Rapid progress in materials science and electronics has blurred the distinction between man-made electronic devices and biological systems. Seamless integration of high-performance electronic devices with living systems could contribute substantially to basic biology as well as to clinical diagnostics and therapeutics through tissue-electronics interfaces. In this presentation, I will discuss a syringe-injectable tissue-like mesh electronics for merging nanoelectronic arrays and circuits with the brain in three-dimension (3D). The injectable mesh electronics has micrometer feature size and effective bending stiffness values similar to neural tissues leading to the gliosis-free and 3D interpenetrated electronics-neuron network, enabling the chronically stable neuron activity recording with single-neuron resolution in behaving animals. Second, I will describe a fully stretchable electronic sensor array through the development and lithographic assemble of multiple chemically-orthogonal and intrinsically stretchable polymeric electronic materials. The fully stretchable sensor array has modulus similar to biological tissues, allowing its intimate mechanical coupling with heart and peripheral nerves for stable and anatomically precise electrophysiological recording and stimulation. I will discuss its application for high-throughput and high-density mapping of 3D cardiac arrhythmogenic activities at cellular resolution on the porcine model with a chronic atrial fibrillation and its application for long-term stable, low-voltage stimulation on sciatic nerves. Third, I will present a fundamentally new approach for a direct formation of electrical connections with genetically-targeted cells. This approach is accomplished through the convergence of genome engineering, in situ enzymatic reaction and polymer chemistry. These genetically-targeted electrodes are inherently assembled to the subcellular-specific region of neurons throughout the intact functional neural tissue and in patient-specific stem cell-derived human brain organoids. Importantly, this system also enables the cellular or even subcellular-resolution tuning of local neuronal activity and bridging of brain regions to external devices for the genetically-targeted electrical interrogation. Finally, I will discuss the prospects for future advances in bioelectronics to overcome challenges in neuroscience and cardiology through the development of bioelectronics for whole-brain and heart electrical interface with single-cell and millisecond spatiotemporal resolution, and cell-type specificity.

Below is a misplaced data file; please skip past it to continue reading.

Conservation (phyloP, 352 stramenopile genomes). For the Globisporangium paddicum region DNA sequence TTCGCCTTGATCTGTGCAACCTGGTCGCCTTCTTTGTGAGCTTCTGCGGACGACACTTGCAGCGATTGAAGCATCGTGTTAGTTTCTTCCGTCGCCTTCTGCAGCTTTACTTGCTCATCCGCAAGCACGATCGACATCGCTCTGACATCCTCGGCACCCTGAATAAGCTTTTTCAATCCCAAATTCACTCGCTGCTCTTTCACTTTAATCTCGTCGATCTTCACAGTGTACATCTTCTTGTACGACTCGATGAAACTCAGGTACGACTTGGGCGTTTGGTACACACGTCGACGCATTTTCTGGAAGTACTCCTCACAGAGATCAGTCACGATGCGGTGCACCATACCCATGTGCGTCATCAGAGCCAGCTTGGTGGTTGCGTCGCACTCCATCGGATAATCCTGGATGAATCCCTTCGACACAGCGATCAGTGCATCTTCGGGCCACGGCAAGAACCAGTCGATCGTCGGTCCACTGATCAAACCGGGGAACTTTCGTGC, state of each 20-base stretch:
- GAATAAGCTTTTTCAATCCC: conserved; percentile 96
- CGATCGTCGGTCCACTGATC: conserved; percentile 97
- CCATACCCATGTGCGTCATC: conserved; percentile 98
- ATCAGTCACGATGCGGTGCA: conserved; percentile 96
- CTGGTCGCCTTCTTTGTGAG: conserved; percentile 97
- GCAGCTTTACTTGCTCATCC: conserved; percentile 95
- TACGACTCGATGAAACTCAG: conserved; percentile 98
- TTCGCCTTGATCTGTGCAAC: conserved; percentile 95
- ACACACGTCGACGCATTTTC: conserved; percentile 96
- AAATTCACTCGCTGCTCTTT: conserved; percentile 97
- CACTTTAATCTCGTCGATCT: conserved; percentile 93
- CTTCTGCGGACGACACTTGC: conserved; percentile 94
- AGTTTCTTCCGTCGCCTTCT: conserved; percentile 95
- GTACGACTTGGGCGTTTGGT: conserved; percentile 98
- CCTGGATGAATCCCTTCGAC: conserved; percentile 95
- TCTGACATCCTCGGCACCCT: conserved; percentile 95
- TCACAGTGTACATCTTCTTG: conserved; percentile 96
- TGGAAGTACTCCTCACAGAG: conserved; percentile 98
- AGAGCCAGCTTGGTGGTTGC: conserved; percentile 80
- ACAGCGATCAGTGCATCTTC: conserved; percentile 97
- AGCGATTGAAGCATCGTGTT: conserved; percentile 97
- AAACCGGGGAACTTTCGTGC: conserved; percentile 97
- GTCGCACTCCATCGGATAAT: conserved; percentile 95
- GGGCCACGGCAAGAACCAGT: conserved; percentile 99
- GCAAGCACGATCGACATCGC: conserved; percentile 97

Dr. Jia Liu obtained his B.S. in Chemistry from Fudan University in Shanghai, China, in 2009. He then obtained his Ph.D., along with a short postdoctoral stay, with Prof. Charles M. Lieber at Harvard University in 2014. Dr. Liu performed his postdoctoral research on polymeric bioelectronics with Prof. Zhenan Bao, Prof. Karl Deisseroth and Prof. Anson Lee since 2015. Dr. Liu will officially join Harvard University as Assistant Professor in Bioengineering on Jan. 1, 2019.